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Ray and I are back home in Florida after a five-week road trip to visit Yellowstone National Park, family, and friends. It was great, and we’re both worn out!

Here are our lessons learned for traveling with an IBM’r who requires a patient lift for transfers: Finding suitable hotel rooms was the biggest challenge. Open bed frames are a must. This is a bed frame that similar to the one you probably have at home where you can push things under the bed. We stayed at three different hotel chains during this five-week trip: Candlewood Suites, Hilton Garden Inn, and Microtel.

Hilton Garden Inn’s are very comfortable and plush, and we believe that there is one accessible room per hotel that has an open bed frame. The front desk and Hotel manager will probably tell you that there are no suitable rooms, but housekeeping will let you know which room you need to reserve. Our favorite!

Candlewood Suites are a good alternative, and (at this time) they can be counted upon universally to have open bed frames. The king suite was phenomenal, but most have only a queen accessible suite…not so roomy, but quite livable. Full kitchen with dishwasher, refrigerator, stove, microwave, dishes, and cooking utensils is included. High door thresholds were a problem for us in every Candlewood suite. This problem could be overcome by placing a yardstick on the floor next to the threshold.

Microtel is for the budget minded traveler, and it’s a little tight but with the required open bedframe. Good for a quick overnighter.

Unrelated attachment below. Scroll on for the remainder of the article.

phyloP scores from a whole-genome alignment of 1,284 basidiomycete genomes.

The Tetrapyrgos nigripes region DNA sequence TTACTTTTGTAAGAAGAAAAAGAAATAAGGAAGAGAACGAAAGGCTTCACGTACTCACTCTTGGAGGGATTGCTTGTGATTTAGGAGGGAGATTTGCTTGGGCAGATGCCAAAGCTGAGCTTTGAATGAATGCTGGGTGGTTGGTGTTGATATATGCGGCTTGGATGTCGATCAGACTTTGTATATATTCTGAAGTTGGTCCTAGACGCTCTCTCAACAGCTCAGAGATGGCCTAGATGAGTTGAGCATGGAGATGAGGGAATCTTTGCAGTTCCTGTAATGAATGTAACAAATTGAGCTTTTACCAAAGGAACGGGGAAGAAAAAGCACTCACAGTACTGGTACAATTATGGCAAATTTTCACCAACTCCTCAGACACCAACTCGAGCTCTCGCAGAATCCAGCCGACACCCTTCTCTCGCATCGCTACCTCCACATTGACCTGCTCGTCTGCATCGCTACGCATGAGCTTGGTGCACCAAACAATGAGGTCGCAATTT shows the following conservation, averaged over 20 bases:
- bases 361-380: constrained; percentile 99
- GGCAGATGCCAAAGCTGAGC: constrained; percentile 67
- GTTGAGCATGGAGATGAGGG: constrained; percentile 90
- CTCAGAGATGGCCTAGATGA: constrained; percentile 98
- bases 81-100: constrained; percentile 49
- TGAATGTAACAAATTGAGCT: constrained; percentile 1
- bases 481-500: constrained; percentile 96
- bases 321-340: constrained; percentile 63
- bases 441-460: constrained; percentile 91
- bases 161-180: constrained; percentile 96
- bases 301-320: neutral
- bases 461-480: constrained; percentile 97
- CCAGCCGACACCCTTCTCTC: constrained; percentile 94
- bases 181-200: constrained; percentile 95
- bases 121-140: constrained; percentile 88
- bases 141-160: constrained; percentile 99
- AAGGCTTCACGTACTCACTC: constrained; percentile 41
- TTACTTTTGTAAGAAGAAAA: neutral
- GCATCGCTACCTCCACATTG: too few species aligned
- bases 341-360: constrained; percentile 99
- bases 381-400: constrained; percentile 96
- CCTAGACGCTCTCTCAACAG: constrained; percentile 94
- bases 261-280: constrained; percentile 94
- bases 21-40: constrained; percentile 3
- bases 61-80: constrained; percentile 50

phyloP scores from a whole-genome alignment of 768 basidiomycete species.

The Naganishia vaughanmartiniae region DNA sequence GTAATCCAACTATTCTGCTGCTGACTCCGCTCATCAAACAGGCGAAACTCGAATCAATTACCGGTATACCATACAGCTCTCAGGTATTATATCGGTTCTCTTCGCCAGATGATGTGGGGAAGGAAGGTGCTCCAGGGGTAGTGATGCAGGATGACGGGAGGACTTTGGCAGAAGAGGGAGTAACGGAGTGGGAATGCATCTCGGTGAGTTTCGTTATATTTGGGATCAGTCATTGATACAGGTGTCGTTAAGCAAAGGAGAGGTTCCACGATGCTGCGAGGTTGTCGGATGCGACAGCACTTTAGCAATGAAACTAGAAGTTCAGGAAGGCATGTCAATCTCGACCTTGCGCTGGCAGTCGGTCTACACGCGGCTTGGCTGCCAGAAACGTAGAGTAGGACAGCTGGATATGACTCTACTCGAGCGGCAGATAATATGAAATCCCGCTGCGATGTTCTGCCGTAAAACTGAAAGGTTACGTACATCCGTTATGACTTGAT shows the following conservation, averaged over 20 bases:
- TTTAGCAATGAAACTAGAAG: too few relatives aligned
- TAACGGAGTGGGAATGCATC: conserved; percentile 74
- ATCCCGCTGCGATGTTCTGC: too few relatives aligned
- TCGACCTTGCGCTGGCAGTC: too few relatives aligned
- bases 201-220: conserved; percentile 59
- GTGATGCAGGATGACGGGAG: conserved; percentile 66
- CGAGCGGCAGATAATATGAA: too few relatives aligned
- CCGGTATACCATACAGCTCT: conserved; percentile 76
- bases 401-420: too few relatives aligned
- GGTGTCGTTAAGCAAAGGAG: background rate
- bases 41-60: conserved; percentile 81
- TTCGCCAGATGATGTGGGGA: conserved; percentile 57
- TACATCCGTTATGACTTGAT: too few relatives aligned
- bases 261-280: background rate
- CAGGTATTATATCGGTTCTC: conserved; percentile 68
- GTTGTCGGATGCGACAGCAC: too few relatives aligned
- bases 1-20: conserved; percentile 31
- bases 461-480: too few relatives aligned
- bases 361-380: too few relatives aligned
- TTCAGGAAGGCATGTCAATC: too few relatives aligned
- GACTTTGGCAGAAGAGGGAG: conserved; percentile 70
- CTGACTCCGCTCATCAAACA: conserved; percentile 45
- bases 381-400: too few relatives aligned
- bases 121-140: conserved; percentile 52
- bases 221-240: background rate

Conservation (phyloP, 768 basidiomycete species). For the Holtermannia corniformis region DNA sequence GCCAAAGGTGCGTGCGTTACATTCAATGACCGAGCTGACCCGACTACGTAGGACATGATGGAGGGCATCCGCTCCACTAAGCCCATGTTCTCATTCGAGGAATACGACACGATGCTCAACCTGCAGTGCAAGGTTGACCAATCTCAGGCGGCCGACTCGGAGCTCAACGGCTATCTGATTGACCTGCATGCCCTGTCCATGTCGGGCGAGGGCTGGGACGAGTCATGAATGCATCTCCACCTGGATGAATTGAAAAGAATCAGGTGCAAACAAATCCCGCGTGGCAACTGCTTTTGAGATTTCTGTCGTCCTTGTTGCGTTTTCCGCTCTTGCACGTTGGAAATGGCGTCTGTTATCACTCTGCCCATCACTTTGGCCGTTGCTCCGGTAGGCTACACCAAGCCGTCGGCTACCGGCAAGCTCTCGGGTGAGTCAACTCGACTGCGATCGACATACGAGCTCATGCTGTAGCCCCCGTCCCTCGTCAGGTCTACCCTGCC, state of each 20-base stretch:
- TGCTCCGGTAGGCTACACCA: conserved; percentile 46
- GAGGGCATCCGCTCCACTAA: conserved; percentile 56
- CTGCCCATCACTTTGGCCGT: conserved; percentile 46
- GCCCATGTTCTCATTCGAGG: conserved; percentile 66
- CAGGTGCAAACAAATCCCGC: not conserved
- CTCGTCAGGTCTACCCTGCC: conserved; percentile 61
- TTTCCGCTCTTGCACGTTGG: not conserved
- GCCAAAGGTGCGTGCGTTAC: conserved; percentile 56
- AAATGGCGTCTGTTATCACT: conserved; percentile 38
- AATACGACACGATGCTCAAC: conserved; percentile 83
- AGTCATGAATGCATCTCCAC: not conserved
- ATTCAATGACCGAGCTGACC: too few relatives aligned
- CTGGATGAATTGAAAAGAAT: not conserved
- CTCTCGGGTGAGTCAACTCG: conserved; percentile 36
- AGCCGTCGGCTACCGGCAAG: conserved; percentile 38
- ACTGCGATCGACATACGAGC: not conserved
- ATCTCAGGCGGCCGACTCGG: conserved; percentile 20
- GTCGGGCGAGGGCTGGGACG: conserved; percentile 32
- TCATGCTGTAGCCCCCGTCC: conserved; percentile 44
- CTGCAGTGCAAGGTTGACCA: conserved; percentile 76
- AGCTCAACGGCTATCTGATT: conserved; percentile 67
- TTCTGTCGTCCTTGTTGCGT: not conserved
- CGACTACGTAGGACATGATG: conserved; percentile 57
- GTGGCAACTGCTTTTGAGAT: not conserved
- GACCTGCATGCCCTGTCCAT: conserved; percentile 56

We travel with an Invacare 450 lift. Our Toyota Sienna van was converted by VMI, and it gives Ray a few more inches to maneuver than any other conversion. Its roomy interior allows me to push the lift and shower chair behind Ray’s power chair (which is in the passenger front seat position.) The Invacare lift has front wheels that are 4.5″ high, and that’s usually the most clearance you’ll get under hotel beds. The lift is huge, and we always request a roll-in shower…it’s a good storage place for lift and shower chair.

With low pile carpeting in wheelchair accessible hotel rooms, pushing a 250-pound man in a patient lift required muscle on my part. I suggest that anyone traveling with a patient lift should give it a trial run on a local hotel room before making extensive travel reservations.

We are looking forward to the next trip, and we’re planning a cruise out of Baltimore next fall into the Great Lakes and St. Lawrence Seaway. Cruises are a wonderful vacation option for IBM partners!

If you are looking for more information about traveling with disabilities, one resource you can visit is http://travel.state.gov/content/passports/en/go/disabilities.html

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This is the official #MyositisLIFE account of Myositis Support and Understanding Association (MSU),  a patient-led, patient-centered, all-volunteer 501(c)(3) nonprofit organization founded by myositis patients for myositis patients and caregivers.

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